Russia - Turkey incident may cause 'very long' list of consequences - expert

Thu 26 November 2015 14:19 GMT | 18:19 Local Time

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News.Az interviews Gareth Jenkins, non-resident Turkey expert at the USA's Johns Hopkins University.

How would you comment on the downing of a Russian warplane by Turkish air forces?

Until relatively recently, even though Turkey and Russia disagreed over certain issues, they had been able to compartmentalize their relationship. They cooperated closely in some areas – particularly the economy – and agreed to disagree on others. This had already begun to change after Russia became more actively involved in the Syrian Civil War and has been destroyed completely by the downing of the Russian SU-24 on 24 November.

Despite what Moscow has said, there seems to be a general agreement that the Russian SU-24 did briefly enter Turkish air space. But, even according to the Turkish account, it was only inside for 17 seconds and was clearly heading out at the time the decision was taken to shoot it down. This makes it very difficult to argue that, even if Turkey was legally entitled to down the plane, it was morally and politically justified in doing so.
Turkey’s case has not been improved by its claims that there were only moderate Turkmen in the area inside Syria where the SU-24 was conducting operations. Al Qaeda affiliates were posting videos on the internet from the area in the days before the SU-24 was downed calling for sympathizers to rally to help them against attacks by Russia and the Assad regime. This does not, of course, mean that there were no moderate Turkmen in the area but it does demonstrate that the official Turkish version of the situation on the ground is, at best, incomplete – and apparently deliberately so as Turkish intelligence will know very well who else was in the area.

Regardless of whether or not one approves of Russian actions in Syria, the most important question is whether downing the Russian SU-24 makes it easier or more difficult to bring the Syrian Civil War – and all the appalling human suffering it has caused – to an end. I don’t think that there is any question that it has made it more difficult. In fact, it is possible to draw up a very long list of the negative consequences of the incident. I can’t think of any positives.

How serious can this incident affect the Russian-Turkish relations?

Even though tensions had been growing for several weeks, I think the downing of the SU-24 is a game changer, both in terms of Russian-Turkish ties and the personal relationship between President Erdogan and President Putin – which had previously been relatively good. When Putin said that Russia had been stabbed in the back I have little doubt that it was not just because the SU-24 was shot from behind as it was moving away from Turkish air space but because he also felt personally betrayed by Erdogan. And none of the statements we have seen from Erdogan and Prime Minister Davutoglu maintaining that they want to be friends with Moscow is going to change that.

I have been surprised by the some of the expressions of relief after Russian Foreign Minister Lavrov said that Moscow had no intention of going to war against Turkey. I don’t think that a hot war between Russia and Turkey was ever a possibility. The only question is how severe the cold war between Russia and Turkey is likely to be. And there will now be one – regardless of whether or not there appears to be a superficial easing of tensions. And it is difficult to see how relations can be fully repaired while Erdogan and the AKP remain in power. The Russians will not forget the downing of the SU-24.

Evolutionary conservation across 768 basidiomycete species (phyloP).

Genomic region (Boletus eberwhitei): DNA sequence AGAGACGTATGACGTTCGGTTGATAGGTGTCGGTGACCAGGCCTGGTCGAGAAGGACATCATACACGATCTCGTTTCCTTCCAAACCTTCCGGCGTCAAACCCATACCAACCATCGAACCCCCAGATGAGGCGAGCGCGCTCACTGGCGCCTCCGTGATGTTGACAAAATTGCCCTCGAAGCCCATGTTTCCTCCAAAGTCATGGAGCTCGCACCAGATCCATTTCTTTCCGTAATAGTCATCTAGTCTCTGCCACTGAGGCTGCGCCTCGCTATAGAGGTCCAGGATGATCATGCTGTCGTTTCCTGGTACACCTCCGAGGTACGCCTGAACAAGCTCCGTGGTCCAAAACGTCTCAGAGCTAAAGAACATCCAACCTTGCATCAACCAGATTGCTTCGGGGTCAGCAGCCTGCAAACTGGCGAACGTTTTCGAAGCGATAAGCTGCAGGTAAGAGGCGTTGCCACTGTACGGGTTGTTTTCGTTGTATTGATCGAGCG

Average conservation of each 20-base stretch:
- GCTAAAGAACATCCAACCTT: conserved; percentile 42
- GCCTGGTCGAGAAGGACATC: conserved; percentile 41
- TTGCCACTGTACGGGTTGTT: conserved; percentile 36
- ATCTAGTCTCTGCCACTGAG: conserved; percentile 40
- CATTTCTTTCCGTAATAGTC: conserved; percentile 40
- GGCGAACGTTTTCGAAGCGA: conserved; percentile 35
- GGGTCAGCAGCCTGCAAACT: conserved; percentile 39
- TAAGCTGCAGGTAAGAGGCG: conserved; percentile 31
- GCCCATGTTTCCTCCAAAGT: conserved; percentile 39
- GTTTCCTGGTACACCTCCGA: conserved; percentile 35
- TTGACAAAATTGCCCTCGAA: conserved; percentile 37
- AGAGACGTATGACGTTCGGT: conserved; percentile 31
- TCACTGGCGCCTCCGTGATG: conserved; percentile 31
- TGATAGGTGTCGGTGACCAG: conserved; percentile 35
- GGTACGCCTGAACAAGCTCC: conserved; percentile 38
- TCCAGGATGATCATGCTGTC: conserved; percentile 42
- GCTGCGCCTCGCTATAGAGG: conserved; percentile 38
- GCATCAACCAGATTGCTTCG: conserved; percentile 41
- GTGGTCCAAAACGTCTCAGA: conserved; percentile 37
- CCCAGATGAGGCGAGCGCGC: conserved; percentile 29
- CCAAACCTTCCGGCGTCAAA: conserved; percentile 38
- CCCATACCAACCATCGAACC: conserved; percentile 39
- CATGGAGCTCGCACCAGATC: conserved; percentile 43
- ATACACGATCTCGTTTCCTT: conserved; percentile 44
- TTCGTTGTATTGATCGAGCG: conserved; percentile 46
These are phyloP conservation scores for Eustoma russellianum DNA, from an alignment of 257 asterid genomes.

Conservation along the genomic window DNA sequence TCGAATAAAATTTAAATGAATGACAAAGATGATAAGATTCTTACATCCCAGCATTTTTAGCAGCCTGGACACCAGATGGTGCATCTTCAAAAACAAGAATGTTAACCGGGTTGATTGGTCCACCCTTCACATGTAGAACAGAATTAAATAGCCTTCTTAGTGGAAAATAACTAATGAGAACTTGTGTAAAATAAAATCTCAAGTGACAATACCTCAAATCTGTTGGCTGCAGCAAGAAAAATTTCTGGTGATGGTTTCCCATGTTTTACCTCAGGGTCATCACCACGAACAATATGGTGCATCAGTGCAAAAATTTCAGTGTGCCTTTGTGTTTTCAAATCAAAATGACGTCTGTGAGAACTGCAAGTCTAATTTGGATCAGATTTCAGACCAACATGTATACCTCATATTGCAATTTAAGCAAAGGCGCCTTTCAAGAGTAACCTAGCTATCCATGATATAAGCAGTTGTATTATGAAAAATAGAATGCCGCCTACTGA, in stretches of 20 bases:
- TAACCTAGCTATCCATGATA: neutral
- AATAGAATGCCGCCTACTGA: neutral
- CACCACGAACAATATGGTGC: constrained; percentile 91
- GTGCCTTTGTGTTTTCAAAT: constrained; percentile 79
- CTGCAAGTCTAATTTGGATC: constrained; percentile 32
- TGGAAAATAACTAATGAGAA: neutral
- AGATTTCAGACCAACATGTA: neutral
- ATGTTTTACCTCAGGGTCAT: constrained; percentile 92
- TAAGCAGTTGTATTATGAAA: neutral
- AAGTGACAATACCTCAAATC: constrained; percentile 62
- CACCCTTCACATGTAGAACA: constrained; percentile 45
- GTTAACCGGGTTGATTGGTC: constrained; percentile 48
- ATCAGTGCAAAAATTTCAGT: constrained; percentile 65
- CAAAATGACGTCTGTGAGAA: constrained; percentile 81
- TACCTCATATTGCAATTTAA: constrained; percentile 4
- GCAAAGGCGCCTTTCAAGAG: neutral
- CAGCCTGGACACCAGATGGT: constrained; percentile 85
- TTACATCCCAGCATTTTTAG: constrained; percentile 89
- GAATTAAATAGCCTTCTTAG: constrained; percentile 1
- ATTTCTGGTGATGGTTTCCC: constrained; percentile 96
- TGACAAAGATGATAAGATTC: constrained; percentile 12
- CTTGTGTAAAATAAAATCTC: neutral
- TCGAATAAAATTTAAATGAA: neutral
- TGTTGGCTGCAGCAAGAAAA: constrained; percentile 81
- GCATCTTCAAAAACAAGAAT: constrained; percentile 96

Of course, in terms of the two countries’ relative abilities to conduct a cold war, Russia is in a far the stronger position. For example, Russia would suffer from a downturn in economic ties but Turkey is much more vulnerable. There are also many other things that Russia could do, some public and some not so public. But it is clear that Russia will react and that Turkey will suffer much more than Russia.

What can be consequences for Russian engagement in military operation in Syria?

The downing of the SU-24 is not going to result in Russia scaling back its military operations inside Syria. In fact, it is more likely to increase them as a result. We may also see Moscow’s relations with the Kurdish PYD becoming closer.

In terms of the Turkmen, Ankara is not in a position either to protect them or to strengthen them militarily. The downing of the SU-24 will make Moscow even more determined to crush the rebel groups active in the area, including both the al Qaeda affiliates and the Turkmen groups. From this perspective, rather than helping the people in the area where the SU-24 was shot down, Turkey’s actions are going to ensure that they are attacked even more.
How may the crisis between Ankara and Moscow affect the neighboring the South Caucasus region, where influence and (sometime collaboration) of Russia and Turkey had been quite strong until this incident?

The downing of the SU-24 will have a very strong impact on Russian-Turkish cooperation in the Caucasus. The Syrian Civil War has already led to a deepening of ties between Russia and Tehran. The downing of the SU-24 will further strengthen this relationship.

For the moment, it is difficult to see how Russia and Turkey can cooperate on new energy projects, such as the proposed Turkish Stream. I would imagine that Moscow will also apply pressure – and offer incentives – for energy-rich countries in the region to cooperate with Russia rather than Turkey.

At the grassroots level there is, of course, a strong bond between Azerbaijan and Turkey. This will survive. But Turkey’s downing of the Russian SU-24 has made things more difficult for all of Ankara’s allies and this includes Baku.




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